Major U.S. airlines are unlikely to win the slots even if they are permitted to enter the bidding process. It is thought that their arrival in D.C. will only further stifle competition.
Four key members of Congress say that all airlines — not just low-fare carriers — should be able to bid on gates and landing rights that American Airlines and US Airways will give up after their merger.
The leaders of the House and Senate transportation committees say they’re worried that unless the big airlines can bid, service between Washington and some smaller cities may be lost.
The U.S. Justice Department settled a lawsuit challenging the merger earlier this month after American and US Airways agreed to give up gates and landing rights at several big airports, notably Washington’s Reagan National Airport. Officials said those assets would go to low-cost airlines because the big, so-called legacy airlines — the biggest being United and Delta — had stifled competition.
On Friday, top Democrats and Republicans on the transportation committees released a letter that they sent to Attorney General Eric Holder urging that bidding be open to all airlines. They said that low-cost carriers don’t generally fly to smaller cities.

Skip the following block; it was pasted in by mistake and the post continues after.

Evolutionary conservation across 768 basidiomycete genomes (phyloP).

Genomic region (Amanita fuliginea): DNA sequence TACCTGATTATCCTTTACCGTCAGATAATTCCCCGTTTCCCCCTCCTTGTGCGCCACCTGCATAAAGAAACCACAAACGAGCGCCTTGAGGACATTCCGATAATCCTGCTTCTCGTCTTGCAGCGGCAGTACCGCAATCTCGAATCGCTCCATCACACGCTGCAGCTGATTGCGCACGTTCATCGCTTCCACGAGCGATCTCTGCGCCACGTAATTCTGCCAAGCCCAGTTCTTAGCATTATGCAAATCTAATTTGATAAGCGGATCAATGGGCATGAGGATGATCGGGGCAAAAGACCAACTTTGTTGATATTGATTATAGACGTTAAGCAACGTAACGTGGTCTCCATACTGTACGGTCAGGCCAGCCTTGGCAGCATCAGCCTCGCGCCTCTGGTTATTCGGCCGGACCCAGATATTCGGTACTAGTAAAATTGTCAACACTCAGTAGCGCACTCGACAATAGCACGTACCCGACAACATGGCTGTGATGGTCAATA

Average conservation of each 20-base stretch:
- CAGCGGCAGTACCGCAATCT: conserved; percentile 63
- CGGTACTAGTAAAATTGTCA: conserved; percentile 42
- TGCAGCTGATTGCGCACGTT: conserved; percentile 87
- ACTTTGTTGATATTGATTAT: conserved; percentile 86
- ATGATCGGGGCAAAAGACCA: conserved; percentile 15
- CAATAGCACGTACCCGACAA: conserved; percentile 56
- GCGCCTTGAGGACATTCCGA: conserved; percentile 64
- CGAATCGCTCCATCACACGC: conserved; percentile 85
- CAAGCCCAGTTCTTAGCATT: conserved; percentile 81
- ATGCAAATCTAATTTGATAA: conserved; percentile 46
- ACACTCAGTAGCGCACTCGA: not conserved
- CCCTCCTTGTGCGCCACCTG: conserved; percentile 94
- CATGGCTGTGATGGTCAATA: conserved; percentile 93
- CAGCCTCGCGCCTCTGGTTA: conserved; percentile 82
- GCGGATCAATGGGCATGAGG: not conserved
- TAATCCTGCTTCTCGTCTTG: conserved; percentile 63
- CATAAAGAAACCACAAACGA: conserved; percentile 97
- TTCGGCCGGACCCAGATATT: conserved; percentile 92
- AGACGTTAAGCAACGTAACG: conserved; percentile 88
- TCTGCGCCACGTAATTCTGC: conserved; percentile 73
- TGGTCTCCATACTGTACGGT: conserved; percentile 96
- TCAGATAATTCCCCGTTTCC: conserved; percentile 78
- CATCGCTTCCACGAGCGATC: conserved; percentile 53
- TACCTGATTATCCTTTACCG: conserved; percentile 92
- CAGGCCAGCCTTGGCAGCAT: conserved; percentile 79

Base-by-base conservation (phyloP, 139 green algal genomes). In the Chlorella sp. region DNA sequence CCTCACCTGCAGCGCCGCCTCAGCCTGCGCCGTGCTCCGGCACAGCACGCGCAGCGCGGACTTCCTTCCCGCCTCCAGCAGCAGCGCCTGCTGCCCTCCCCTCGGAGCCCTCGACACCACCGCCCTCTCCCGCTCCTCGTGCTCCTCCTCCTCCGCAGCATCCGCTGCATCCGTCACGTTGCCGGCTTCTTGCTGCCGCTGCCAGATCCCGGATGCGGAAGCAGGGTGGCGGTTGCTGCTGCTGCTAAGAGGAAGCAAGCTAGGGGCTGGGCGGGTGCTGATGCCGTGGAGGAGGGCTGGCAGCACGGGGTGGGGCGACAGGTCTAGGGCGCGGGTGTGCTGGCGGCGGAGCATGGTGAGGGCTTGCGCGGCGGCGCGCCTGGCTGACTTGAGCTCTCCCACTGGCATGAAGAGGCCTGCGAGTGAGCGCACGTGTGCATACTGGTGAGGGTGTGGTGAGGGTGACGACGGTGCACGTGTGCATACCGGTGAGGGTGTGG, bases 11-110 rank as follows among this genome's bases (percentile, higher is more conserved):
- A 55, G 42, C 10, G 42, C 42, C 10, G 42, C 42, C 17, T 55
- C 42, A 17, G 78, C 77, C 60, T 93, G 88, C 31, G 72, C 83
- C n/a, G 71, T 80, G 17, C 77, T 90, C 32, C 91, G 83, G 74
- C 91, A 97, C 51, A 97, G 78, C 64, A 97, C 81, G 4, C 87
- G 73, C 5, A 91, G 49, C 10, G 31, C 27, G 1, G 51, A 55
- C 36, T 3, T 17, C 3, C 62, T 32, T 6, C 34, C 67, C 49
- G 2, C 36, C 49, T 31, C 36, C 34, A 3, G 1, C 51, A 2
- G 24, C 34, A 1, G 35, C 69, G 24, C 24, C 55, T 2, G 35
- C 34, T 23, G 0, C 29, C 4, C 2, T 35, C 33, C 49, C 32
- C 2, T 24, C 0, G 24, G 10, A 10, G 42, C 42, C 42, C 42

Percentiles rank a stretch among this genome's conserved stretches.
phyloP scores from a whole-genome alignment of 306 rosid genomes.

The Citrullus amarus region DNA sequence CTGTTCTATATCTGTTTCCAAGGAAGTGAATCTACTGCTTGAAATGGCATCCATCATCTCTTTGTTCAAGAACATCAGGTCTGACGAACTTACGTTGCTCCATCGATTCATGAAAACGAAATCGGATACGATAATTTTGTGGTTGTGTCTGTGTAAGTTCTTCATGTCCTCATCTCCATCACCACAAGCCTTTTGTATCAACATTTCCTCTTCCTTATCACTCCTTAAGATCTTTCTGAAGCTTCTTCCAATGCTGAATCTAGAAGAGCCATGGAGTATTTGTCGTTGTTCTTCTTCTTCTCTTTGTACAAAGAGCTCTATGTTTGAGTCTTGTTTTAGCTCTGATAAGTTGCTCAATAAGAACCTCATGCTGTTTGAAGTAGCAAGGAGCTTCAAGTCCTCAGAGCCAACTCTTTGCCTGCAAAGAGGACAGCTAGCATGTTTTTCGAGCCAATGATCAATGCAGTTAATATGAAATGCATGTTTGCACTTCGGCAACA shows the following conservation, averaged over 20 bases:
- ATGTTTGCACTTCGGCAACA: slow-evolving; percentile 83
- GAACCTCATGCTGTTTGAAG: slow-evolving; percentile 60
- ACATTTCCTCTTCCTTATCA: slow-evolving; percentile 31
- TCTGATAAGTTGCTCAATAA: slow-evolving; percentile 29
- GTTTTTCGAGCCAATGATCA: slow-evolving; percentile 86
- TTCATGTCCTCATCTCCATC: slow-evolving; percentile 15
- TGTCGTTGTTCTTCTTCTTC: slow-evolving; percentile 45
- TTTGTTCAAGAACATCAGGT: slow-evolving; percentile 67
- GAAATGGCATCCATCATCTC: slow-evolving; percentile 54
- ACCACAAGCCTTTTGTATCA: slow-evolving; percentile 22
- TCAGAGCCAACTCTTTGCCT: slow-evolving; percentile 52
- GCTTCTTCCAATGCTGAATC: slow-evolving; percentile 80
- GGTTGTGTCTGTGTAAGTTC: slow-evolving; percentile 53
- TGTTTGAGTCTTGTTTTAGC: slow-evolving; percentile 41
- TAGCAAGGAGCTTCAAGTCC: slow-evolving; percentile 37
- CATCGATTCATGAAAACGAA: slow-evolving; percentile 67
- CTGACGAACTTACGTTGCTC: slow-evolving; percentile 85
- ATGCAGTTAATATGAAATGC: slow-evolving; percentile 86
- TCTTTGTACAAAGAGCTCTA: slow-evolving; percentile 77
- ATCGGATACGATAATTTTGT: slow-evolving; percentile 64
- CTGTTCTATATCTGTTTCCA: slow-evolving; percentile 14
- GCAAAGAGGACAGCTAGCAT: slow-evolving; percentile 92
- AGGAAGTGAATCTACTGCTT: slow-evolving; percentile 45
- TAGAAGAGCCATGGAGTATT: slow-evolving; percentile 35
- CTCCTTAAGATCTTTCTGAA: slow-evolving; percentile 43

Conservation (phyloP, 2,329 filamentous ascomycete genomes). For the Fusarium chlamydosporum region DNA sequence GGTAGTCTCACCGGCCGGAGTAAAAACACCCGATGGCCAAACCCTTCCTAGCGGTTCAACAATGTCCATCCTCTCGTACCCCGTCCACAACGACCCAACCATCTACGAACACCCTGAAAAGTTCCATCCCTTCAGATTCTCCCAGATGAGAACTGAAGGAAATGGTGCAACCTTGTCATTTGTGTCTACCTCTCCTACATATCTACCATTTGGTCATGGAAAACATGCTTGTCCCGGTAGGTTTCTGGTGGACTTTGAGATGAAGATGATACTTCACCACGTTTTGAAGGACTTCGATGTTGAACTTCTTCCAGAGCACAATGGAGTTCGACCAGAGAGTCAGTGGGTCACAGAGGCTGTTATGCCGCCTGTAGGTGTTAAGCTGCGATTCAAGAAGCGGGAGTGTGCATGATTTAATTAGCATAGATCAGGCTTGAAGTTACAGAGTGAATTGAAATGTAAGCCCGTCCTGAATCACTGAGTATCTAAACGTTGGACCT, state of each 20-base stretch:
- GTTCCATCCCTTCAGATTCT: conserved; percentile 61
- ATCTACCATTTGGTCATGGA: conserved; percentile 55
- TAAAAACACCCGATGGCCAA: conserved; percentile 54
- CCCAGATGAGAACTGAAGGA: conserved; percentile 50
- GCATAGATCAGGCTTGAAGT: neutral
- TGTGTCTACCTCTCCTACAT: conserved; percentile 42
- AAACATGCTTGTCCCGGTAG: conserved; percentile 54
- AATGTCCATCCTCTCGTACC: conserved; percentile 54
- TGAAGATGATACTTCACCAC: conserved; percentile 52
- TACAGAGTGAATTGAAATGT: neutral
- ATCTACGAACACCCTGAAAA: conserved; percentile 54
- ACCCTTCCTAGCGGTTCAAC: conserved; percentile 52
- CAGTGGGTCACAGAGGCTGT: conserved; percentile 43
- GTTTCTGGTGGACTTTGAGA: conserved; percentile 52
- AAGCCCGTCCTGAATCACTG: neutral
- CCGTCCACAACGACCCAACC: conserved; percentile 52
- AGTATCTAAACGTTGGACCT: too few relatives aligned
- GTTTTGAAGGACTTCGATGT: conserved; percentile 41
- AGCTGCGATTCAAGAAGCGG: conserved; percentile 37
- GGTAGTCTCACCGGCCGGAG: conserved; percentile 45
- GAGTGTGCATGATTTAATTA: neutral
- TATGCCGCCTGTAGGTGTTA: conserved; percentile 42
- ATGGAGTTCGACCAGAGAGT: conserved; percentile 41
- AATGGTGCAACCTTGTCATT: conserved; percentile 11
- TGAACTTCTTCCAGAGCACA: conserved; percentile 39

The settlement was widely viewed as likely to benefit Southwest Airlines and JetBlue Airways, two self-avowed low-cost carriers that have indicated interest in getting some of the American and US Airways landing rights at Reagan National.
However, Delta had also expressed interest in picking up landing rights at Reagan National and two gates that American agreed to surrender at Dallas Love Field. “We do believe that all airlines should have an opportunity to bid on the divested assets,” Delta spokesman Trebor Banstetter said Friday.
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